Table of Contents


Traditional HPC Doesn't Work Anymore


The world of IT has changed forever. It wasn't long ago that Microsoft's cloud-based email service was seen as unsuitable for large corporations. Then Microsoft started signing up companies such as Lowes to move their email to the cloud. Suddenly, the CIOs who still wanted to run their own exchange server looked woefully out of touch. Fast forward to today and Microsoft's cloud email Office365 serves over 120 million business users. The security and latency concerns have been addressed and it is business as usual.


And that was just the beginning. More applications and verticals followed. ERP, Databases, Analytics - and now High Performance Computing.


We now live in a world where 80% of enterprises are adopting a Cloud 1st Policy marking an inflection point in the evolution of enterprise cloud.


As with any change of this magnitude, there will be winners and losers. And just like any change, the winners will be the ones who adapt to the new world. Because the rewards for adapting are huge. 


Cloud Computing for Engineering Organizations 


You need a scalable, secure, cost-effective way to run your engineering simulations - so you picked Microsoft's Cloud Platform: Azure. Azure HPC has become the de-facto choice for High Performance Computing in the cloud. But setting up your simulations on Azure requires more than simply signing an Enterprise Agreement. You need to carefully plan your approach, deploy the right technology components and resources, and put the correct measures in place so you can reap the huge benefits to come.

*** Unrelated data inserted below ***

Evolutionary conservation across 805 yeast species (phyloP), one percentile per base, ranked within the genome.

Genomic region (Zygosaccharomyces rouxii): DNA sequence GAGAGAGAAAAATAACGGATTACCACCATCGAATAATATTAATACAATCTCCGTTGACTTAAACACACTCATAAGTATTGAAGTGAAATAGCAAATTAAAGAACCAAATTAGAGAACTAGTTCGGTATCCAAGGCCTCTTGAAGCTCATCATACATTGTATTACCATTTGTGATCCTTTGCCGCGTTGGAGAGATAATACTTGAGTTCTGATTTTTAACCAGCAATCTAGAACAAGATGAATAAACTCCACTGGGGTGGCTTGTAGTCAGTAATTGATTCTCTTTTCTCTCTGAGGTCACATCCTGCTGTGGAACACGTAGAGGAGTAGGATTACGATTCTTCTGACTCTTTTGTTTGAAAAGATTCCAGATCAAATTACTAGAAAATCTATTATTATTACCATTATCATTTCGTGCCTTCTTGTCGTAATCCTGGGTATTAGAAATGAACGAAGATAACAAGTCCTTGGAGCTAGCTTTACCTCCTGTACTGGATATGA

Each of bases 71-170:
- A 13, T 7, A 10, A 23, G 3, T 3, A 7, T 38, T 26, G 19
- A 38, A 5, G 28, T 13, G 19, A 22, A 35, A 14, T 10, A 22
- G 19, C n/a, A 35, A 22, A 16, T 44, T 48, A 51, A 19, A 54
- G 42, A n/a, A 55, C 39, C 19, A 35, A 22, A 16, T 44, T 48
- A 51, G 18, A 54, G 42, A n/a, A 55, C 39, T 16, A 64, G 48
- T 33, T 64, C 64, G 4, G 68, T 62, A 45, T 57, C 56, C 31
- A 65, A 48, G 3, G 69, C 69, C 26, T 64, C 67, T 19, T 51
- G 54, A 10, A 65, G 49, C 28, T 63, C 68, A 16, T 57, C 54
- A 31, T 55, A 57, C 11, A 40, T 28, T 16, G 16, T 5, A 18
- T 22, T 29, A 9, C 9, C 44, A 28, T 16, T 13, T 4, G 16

Cloud computing is a modern option that complements your workstation and traditional on-premises datacenter. The cloud vendor, in this case Microsoft, takes over the responsibility for hardware purchase and maintenance and provides a wide variety of platform services that you can use. You lease the  hardware and software services you need on an as-needed basis. This has the effect of converting your capital expenses into operational expenses. It also allows you to lease access to specialized hardware and software resources that would be too expensive to purchase. 

As an engineering organization, you need to decide exactly what you think you're moving to the cloud. If the answer is "my Ansys simulations" then understand that this involves a lot more than just hardware and Azure VMs.

You need to get clear on what exactly you're moving to the Cloud

For example, you need to map out your department's engineering applications and understand the dependencies — how they work with each other and depend on each other. You need to have an idea of what kind of data will move between the various engineering applications you use. You want to understand if these engineer applications depend upon on-premise IT services . 

If you move your AnsysTM workflow to Azure but keep your post processing systems in your data center, then you may end up increasing your network traffic, slowing your process - all while paying more!